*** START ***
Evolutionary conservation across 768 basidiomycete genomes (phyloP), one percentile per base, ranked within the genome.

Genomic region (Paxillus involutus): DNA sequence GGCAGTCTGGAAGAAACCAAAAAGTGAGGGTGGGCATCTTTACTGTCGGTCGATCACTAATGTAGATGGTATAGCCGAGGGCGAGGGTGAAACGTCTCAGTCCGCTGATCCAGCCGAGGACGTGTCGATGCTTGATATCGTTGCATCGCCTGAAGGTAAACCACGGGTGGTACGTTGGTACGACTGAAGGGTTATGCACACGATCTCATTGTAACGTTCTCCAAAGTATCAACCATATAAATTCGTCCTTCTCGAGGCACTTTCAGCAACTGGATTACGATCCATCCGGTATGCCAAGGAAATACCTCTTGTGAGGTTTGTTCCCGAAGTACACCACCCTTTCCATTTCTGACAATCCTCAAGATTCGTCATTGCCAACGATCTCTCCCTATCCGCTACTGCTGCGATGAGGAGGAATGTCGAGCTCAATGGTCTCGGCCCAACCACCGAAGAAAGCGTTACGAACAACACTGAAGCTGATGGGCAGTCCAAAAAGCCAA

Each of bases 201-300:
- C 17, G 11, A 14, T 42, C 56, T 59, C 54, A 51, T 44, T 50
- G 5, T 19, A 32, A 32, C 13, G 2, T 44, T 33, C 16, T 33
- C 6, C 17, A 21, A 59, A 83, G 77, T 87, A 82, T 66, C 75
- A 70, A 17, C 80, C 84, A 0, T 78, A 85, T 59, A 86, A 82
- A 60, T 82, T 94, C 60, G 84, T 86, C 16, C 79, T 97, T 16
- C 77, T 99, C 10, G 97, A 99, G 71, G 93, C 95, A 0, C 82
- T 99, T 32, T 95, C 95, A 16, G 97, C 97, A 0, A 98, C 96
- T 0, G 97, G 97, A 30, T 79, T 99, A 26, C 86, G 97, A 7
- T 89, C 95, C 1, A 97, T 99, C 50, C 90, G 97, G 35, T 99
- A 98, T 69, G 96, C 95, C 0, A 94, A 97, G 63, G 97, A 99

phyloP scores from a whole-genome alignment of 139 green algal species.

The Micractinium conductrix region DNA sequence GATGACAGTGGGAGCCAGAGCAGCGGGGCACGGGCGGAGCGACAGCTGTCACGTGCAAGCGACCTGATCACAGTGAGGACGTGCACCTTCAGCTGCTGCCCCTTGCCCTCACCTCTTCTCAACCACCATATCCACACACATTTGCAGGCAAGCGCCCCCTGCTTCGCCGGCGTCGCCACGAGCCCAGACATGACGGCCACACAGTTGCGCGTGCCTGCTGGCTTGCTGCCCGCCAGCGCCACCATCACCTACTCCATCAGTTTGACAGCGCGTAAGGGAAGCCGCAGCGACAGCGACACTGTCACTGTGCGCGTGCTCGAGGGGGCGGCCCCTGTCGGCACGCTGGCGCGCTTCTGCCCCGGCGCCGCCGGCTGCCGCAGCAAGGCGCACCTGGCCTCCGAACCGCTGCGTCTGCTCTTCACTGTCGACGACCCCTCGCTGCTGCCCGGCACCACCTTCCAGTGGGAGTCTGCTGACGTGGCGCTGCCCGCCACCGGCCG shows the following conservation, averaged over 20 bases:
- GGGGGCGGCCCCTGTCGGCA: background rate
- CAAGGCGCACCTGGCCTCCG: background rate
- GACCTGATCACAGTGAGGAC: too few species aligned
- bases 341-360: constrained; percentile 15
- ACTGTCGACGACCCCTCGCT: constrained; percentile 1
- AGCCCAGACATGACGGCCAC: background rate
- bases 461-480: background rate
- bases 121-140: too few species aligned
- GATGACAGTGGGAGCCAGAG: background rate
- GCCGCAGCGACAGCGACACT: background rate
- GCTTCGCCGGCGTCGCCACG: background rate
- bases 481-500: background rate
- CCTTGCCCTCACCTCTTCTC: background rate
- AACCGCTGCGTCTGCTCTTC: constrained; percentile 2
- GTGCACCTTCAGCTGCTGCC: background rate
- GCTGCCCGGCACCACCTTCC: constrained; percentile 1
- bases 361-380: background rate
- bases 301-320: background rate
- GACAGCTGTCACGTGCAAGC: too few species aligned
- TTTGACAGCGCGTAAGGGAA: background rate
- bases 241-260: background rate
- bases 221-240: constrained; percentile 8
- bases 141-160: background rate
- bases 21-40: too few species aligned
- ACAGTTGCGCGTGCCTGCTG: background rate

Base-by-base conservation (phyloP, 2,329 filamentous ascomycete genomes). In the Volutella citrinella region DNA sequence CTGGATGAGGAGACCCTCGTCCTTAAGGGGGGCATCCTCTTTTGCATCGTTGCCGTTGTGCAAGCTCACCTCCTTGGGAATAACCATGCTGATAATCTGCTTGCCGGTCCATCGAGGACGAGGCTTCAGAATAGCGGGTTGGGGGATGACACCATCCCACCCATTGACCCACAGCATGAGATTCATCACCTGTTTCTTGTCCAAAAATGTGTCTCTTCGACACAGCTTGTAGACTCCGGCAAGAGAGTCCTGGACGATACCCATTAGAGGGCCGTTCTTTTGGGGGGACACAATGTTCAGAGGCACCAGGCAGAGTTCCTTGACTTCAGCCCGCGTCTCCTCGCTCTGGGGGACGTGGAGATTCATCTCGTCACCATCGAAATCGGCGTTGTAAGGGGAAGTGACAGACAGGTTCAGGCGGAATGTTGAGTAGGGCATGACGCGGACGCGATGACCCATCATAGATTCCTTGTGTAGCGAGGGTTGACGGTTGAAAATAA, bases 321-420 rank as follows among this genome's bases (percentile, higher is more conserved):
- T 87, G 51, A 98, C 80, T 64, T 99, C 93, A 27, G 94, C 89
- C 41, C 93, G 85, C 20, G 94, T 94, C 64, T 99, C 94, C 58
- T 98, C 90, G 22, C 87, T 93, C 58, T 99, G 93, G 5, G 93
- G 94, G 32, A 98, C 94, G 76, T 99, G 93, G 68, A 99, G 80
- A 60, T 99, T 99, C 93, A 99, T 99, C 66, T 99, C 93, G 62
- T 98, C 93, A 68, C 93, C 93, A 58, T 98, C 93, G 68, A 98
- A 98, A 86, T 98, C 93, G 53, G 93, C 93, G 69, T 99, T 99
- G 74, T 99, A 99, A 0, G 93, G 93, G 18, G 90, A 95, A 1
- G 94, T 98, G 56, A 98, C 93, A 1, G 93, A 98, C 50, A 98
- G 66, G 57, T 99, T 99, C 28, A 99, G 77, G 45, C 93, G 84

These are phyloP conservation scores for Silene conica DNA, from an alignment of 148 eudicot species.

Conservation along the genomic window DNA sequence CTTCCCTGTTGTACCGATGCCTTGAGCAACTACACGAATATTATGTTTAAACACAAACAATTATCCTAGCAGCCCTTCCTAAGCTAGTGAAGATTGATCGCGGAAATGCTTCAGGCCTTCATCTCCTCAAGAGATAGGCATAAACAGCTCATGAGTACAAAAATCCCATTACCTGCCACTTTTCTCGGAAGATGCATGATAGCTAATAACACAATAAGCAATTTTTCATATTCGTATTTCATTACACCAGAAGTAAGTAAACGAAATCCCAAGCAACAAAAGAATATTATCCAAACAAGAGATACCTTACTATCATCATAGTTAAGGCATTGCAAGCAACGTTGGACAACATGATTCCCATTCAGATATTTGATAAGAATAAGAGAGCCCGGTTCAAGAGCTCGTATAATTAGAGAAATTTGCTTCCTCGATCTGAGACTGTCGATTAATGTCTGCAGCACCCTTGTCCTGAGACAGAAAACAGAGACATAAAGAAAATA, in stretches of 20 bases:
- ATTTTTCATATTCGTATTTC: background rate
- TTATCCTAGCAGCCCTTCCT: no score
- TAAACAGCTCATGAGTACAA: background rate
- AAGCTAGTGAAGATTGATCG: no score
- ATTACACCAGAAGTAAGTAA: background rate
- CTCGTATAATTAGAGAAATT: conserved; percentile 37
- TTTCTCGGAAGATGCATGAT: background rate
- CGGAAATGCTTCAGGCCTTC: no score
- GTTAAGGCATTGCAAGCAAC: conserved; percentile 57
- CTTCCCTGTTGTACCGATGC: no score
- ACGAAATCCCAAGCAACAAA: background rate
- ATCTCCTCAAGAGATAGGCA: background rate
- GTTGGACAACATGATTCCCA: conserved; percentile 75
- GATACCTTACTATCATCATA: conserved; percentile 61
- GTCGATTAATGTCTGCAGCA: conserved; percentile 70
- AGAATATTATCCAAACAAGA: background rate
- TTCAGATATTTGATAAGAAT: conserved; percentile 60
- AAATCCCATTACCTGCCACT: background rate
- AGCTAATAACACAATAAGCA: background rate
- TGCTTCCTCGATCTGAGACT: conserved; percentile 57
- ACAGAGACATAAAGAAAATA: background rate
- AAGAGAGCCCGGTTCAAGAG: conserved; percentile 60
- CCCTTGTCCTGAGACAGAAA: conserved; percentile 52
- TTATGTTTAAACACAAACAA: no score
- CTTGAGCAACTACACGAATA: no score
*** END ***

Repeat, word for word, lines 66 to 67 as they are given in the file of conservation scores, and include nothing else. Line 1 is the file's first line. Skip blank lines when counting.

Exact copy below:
- GTTGGACAACATGATTCCCA: conserved; percentile 75
- GATACCTTACTATCATCATA: conserved; percentile 61